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Wednesday, December 14, 2005
Historian: Henry Berry Lowry is winning the war of words
“Legend makes better stories than history,” said historian William McKee Evans. In the case of Lumbee Indian hero Henry Berry Lowry, Dr. Evans said history is legend.
Dr. Evans, a St. Pauls, N.C., native and author of “To Die Game; The Story of the Lowry Band,” spoke November 10 to an overflow crowd in the Native American Resource Center of The University of North Carolina at Pembroke. It was sponsored by the Adolph L. Dial Lecture Series.
“Henry Berry Lowry was a man of few words, but a man of dramatic deeds,” Dr. Evans said. “The record of what he said wouldn’t fill up a page.”
Dr. Evans retold several of Henry Berry Lowry’s adventures that made him an “avenging angel” to some and a “demon incarnate” to others.
“When the bounty on his head was raised from $8,000 to $10,000, Henry Berry and about 100 of his followers were at the Moss Neck train station,” he said. “They cracked open a cask of cider and served the passengers.”
Lowry often flaunted the authorities who hunted him for over eight years. He murdered John Taylor, the “presumed head” of the Ku Klux Klan and Taylor killed Lowry Band member Henderson Oxendine.
“Henry Berry Lowry was laying in wait for him at McNeill’s Pond, not 500 yards from an encampment of troops who were supposed to be looking for him,” Dr. Evans said. “After killing him, Henry Berry took his pistol and $50 from him.”
Needless to say, they did not catch Lowry that day.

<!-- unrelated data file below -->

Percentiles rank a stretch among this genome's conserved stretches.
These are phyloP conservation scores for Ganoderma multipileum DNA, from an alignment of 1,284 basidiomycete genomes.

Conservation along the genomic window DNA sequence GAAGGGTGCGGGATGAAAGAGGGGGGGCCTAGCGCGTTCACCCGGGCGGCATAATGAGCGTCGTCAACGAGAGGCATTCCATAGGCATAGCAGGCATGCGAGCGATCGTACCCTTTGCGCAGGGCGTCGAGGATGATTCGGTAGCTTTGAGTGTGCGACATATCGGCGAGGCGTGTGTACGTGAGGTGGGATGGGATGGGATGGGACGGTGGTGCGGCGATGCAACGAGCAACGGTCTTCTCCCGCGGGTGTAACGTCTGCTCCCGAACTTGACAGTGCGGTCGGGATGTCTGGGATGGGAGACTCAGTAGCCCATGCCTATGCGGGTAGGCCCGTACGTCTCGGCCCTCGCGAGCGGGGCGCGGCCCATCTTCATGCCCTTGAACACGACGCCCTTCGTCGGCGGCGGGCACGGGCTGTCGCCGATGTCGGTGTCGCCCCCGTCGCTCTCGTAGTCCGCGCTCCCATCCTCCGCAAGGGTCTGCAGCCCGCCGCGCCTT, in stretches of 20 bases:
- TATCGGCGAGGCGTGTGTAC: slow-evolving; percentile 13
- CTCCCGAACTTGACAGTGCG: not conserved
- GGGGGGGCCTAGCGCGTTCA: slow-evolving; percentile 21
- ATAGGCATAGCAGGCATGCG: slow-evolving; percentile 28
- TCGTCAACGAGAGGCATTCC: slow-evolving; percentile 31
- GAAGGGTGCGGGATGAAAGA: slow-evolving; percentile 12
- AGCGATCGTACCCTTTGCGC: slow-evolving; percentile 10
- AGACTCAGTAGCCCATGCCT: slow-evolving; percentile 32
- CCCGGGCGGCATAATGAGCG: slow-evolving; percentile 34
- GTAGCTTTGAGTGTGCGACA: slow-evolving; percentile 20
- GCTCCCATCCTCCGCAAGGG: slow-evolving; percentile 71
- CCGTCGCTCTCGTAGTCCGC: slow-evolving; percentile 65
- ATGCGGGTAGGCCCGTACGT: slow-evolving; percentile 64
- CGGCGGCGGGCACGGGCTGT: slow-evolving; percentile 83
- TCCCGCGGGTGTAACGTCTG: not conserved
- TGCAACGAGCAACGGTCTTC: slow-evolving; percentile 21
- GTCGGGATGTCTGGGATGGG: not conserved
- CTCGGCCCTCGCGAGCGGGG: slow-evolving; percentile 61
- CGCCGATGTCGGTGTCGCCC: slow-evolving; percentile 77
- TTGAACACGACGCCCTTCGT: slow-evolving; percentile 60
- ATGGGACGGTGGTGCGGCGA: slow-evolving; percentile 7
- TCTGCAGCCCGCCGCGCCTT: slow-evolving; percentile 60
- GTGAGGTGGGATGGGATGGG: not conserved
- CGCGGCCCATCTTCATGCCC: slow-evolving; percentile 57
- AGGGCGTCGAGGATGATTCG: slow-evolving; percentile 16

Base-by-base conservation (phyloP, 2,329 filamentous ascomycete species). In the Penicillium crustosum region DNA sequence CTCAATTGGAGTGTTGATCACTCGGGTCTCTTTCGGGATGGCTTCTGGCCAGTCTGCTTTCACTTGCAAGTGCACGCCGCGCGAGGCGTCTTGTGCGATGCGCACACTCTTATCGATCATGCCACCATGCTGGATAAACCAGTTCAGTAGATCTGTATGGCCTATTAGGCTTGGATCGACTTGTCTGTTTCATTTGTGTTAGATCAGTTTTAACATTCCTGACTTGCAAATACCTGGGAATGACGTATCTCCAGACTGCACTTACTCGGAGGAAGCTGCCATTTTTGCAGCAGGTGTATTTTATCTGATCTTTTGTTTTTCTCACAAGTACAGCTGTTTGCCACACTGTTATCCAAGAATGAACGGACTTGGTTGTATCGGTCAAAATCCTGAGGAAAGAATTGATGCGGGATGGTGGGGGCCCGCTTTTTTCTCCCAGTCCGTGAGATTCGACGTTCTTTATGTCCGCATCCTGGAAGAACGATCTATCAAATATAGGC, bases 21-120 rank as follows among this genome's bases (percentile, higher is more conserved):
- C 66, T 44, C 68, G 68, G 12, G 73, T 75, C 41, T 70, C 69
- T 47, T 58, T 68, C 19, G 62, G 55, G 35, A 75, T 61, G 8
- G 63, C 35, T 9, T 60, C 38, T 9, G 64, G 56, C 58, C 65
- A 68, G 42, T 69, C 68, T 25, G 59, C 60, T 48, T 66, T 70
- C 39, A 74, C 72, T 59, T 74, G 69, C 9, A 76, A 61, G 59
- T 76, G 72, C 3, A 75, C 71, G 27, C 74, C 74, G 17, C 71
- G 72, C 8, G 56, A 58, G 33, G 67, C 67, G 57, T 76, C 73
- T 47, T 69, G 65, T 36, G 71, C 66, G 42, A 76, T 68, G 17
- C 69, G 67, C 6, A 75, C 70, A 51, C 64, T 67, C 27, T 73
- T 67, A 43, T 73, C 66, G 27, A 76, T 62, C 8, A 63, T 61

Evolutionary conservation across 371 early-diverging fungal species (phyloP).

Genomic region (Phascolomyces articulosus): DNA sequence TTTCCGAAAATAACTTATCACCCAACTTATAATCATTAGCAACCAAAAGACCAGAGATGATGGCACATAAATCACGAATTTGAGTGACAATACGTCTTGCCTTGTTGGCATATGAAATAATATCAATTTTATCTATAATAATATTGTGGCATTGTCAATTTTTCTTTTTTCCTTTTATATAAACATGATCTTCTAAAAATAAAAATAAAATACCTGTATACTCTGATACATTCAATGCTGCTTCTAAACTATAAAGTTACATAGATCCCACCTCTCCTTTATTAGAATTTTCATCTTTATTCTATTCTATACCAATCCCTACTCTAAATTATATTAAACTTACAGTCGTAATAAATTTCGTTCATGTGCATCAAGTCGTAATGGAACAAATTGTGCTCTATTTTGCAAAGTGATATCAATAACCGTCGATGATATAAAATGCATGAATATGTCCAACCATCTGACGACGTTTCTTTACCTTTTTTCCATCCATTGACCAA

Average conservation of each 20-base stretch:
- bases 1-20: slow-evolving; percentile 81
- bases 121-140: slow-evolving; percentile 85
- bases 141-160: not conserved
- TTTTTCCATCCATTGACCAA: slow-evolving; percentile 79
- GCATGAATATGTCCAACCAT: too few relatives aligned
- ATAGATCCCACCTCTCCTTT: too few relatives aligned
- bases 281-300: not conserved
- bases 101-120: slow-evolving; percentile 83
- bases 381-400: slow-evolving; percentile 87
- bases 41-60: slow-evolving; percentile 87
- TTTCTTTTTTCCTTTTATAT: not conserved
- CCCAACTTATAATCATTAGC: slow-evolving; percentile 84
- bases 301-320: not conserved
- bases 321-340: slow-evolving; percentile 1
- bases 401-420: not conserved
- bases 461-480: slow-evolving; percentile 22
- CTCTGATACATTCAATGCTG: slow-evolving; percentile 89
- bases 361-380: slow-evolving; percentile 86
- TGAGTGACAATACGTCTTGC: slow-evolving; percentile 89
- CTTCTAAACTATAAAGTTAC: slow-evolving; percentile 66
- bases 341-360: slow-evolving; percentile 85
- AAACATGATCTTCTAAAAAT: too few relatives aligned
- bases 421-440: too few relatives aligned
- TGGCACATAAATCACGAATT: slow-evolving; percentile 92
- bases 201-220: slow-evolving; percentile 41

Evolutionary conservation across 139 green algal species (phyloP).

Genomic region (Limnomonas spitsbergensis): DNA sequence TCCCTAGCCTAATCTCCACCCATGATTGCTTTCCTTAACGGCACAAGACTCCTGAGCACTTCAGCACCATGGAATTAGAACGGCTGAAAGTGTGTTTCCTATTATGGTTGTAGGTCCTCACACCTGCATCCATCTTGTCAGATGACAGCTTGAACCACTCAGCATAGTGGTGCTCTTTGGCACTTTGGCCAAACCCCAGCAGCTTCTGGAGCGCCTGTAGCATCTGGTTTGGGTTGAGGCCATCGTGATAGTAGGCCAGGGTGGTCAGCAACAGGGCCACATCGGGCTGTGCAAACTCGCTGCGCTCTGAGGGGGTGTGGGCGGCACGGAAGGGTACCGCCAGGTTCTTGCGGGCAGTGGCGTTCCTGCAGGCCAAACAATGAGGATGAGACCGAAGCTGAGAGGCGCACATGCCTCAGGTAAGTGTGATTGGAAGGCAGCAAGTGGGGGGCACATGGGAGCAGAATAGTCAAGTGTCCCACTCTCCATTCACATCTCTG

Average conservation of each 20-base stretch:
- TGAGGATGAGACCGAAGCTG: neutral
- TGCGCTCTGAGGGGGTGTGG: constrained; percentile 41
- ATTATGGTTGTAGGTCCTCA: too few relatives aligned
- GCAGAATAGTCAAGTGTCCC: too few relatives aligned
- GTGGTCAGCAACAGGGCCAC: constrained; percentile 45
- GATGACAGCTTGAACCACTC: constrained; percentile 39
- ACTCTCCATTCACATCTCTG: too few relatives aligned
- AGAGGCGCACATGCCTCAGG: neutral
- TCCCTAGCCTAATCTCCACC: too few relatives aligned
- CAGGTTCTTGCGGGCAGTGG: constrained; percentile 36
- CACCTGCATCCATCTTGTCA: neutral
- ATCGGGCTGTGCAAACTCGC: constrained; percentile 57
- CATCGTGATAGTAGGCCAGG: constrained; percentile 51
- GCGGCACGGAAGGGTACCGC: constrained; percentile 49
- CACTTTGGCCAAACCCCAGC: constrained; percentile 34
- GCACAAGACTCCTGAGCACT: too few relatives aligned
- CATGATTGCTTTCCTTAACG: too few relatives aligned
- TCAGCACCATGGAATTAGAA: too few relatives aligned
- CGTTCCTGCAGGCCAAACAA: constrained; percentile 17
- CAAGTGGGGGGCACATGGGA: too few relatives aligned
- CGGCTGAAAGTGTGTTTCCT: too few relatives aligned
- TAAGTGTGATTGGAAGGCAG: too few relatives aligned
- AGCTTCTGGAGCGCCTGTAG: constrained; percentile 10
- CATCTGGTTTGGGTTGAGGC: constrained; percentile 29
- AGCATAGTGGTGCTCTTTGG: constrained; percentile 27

Dr. Evans set the stage for the Lowry uprising in the later days of the Civil War during a famine time for the poor.
“The Civil War was a rich man’s war and a poor man’s fight,” Dr. Evans said. “War brought inequality to absolutely grotesque proportions. The people who had it worst were the poor Lumbee, who were rounded up and forced to work at Fort Fisher.”
Lowry and many others, white, black and Indian, escaped into the surrounding swamps - “lying out,” he said. “Some were escaping the meat grinder in Northern Virginia.”
Food became scarce as more outliers, including escaped slaves, Confederate deserters and Union prison escapees, fled to the sanctuary of the swamps.
“The Lowry Band were not guerillas but hiding out,” Dr. Evans said. “When food became scarce, they were forced to change tactics and decided to live off the wealthy class of people instead of the poor.”
The band raided plantations and distributed food to the poor in Pembroke, N.C., which was known then as Scuffletown or the Settlement. But they were “no ordinary robbers,” he said.
“They were unusual, not the common grade of robbers,” Dr. Evans said. “They wouldn’t take everything a person had, and they would bring his wagons back. They always left enough for them to live on.”
Henry Berry Lowry’s disappearance in 1872 remains a mystery to his biographer too.
“The $10,000 reward was never collected,” Dr. Evans said. “He disappeared into a twilight world of mystery and legend.”
Dr. Evans addressed the duality of the Lowry legend.
“Henry Berry Lowry is a source of strength for the Lumbee people,” he said. “They have stood tall because of the legend.”
“The greatest critics of Lowry have given ground,” Dr. Evans said. “The legend friendly to Lowry has grown.”
Dr. Evans also authored “Ballots and Fence Rails: Reconstruction on the Lower Cape Fear.” At 82, his newest book, “Open Wounds: The Evolution and Crisis in the History of the American Race System,” is about to be published.
Growing up in St. Pauls, Dr. Evans heard stories of Henry Berry Lowery. Now a professor emeritus at California State Polytechnic University, he has become Lowery’s preeminent biographer.